If we’re really to find peers for a film like Pyasa Shaitan, we need only adjust our sights slightly to the north. Anyone familiar with the sort of “anything goes” weirdness of Hong Kong horror films from the 1980s won’t be totally unfamiliar with the look and feel of Pyasa Shaitan, which would fit comfortably alongside Witch From Nepal, Seeding of a Ghost, or The Seventh Curse, among others. It could also be comfortably placed alongside any of those “we went to Thailand and pissed off a jungle wizard” movies with which Hong Kong seemed so enamored in the 1990s. All of these films rely heavily on the collision of modern ideals and ancient terrors, on the conceit that these backwood folk tales can’t possibly have any effect on us in our modern world. The Indians in Pyasa Shaitan are more prone to believing in the supernatural than the average Hong Kong city slicker, but it’s still the same basic atmosphere.

Finally, one can’t get through even the first scene of Pyasa Shaitan without acknowledging the influence of cult film legend The Evil Dead on this and many other Indian horror films. That’s because the first scene from this movie, with some particularly Indian embellishments, is a scene stolen wholesale from The Evil Dead, but it’s also because Sam Raimi’s modest independent horror film that became a cultural phenomenon contains much that appeals to the Indian psyche, especially in terms of what is considered to be scary. The rural setting, the demon that haunts the woods, human possession — these same themes resonate with Indian audiences, just as the DIY no-budget ethic behind the making of the movie appeals to Indian filmmakers not blessed with a bushel basket full of rupees.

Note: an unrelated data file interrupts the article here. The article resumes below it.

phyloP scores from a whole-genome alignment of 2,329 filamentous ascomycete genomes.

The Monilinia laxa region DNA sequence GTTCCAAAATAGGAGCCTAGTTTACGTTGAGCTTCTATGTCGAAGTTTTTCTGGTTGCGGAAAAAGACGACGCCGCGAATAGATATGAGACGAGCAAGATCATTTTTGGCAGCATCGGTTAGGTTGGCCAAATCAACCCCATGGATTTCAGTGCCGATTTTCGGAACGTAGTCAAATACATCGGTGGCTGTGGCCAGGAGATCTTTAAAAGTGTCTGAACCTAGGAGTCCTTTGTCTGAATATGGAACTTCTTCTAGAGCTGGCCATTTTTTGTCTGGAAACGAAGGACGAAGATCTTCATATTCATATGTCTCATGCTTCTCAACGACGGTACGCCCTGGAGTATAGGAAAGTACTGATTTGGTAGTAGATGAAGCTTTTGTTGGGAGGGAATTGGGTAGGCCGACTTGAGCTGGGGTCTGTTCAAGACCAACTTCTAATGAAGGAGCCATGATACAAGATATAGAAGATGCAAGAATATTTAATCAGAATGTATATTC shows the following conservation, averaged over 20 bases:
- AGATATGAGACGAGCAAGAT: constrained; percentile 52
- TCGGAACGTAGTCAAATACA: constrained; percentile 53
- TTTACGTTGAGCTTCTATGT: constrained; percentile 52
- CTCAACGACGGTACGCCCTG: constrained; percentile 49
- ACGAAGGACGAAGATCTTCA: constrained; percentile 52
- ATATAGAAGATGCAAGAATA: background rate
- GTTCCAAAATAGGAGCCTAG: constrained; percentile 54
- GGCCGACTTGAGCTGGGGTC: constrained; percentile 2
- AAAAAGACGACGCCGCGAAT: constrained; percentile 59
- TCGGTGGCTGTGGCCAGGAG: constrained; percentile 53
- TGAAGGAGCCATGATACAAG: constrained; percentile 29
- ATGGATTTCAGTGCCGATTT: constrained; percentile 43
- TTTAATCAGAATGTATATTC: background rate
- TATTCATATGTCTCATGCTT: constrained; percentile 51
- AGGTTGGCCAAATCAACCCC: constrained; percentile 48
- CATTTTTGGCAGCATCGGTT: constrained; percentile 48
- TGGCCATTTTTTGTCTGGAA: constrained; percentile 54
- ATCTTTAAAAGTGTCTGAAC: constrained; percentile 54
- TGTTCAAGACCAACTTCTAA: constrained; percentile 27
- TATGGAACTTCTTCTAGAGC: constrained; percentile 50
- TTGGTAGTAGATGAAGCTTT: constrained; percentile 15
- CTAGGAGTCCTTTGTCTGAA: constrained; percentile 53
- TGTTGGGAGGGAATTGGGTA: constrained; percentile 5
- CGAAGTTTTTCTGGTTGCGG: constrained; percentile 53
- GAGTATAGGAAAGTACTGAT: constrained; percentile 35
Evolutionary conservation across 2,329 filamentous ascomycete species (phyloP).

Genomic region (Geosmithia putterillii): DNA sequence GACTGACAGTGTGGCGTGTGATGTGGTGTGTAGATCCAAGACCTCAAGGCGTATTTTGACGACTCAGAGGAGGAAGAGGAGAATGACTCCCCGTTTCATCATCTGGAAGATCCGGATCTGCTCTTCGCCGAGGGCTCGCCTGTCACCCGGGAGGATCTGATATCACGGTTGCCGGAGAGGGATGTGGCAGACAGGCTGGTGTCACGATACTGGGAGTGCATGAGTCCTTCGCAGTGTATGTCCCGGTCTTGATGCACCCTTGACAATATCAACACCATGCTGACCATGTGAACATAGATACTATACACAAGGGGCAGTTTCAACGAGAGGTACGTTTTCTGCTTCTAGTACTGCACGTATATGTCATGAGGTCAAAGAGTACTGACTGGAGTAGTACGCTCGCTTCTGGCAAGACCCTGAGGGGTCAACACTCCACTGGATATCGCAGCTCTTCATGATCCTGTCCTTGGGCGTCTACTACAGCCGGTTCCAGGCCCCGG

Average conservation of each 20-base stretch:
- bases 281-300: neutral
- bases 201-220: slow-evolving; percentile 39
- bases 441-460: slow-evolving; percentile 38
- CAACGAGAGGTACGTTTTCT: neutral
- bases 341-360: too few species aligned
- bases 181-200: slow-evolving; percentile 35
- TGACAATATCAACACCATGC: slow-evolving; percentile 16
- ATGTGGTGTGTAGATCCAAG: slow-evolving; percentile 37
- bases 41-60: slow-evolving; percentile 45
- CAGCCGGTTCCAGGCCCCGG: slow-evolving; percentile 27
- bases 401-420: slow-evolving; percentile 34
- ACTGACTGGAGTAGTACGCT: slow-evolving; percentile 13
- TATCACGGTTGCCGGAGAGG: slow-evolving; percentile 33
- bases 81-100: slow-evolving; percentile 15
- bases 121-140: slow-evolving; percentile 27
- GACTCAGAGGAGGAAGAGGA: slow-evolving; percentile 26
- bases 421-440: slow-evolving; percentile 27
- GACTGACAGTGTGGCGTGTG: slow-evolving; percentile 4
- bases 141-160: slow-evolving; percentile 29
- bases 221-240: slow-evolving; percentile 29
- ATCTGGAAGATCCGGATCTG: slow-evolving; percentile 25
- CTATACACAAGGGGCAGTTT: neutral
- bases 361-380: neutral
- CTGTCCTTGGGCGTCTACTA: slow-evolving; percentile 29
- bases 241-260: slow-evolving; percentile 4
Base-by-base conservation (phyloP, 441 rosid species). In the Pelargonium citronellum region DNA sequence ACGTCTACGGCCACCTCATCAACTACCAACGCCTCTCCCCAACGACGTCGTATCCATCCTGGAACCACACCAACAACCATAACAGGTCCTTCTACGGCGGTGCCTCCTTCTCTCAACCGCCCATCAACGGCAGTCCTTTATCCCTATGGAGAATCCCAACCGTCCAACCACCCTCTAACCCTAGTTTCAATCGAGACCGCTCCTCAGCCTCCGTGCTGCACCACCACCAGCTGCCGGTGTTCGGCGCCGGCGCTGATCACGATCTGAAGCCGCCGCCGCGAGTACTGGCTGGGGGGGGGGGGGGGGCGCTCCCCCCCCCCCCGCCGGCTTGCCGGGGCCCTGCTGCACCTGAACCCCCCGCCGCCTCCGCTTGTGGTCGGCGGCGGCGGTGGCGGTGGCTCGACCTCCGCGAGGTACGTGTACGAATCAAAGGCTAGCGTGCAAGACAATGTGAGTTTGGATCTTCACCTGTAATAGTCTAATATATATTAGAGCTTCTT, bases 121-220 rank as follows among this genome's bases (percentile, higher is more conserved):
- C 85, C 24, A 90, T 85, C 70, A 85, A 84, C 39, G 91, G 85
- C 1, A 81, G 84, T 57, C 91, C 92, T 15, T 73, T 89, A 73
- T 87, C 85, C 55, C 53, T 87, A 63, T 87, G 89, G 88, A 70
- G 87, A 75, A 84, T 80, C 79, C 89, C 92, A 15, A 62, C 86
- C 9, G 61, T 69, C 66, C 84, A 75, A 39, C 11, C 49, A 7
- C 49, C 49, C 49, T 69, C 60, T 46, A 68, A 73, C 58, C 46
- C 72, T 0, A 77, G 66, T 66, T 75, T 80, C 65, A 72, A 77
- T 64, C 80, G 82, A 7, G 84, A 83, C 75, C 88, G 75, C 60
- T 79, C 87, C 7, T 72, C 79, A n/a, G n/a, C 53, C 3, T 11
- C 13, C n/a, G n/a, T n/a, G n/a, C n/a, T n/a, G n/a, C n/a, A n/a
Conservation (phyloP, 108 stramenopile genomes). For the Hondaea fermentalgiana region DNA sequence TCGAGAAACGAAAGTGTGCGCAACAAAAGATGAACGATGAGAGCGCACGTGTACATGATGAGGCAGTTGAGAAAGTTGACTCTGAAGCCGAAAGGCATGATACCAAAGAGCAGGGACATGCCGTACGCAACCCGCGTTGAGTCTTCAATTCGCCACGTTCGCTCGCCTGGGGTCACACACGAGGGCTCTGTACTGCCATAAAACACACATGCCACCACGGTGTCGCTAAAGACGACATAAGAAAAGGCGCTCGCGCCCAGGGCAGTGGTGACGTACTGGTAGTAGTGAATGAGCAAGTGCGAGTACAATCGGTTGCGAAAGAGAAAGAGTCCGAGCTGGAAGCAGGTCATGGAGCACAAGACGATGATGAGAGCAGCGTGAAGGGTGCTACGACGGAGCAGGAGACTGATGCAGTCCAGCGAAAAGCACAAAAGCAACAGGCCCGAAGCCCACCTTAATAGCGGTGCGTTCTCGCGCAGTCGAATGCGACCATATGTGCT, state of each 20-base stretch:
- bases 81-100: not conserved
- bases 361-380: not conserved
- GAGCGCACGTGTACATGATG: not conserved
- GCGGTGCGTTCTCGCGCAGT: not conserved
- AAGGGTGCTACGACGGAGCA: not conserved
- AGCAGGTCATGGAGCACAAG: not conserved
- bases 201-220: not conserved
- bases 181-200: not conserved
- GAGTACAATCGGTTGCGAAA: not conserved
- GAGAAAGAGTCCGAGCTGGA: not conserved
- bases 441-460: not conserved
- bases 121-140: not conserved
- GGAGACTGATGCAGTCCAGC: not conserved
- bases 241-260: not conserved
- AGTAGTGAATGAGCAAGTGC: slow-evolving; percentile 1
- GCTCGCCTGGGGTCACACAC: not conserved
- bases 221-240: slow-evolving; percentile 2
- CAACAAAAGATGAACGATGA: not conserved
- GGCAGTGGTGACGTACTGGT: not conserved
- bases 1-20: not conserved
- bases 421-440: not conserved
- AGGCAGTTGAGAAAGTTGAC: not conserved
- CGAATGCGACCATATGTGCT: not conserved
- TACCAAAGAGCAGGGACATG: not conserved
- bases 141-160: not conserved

Our mad tale of horror begins with an amorous couple driving through the countryside. One assumes that the beefy, mustachioed beau is a bit drunk, and while drunkenness in a moving vehicle is an undesirable trait even when you are not driving, one has to admire his commitment to coolness in that he refuses to drink from a bottle or a sippy cup, and is instead imbibing his libations from a glass. I don’t think I’ve seen someone that committed since Matt Helm had the pop-up wet bar in his car. When not drinking, the couple seems to be indulging in a bit of mutual masturbation, which is communicated to the audience via lingering close-ups of leathery feet and wet tongues licking lips. You know, close-ups of guys with mustaches smacking and/or licking their lips are rarely as erotic as I think the filmmakers think they are.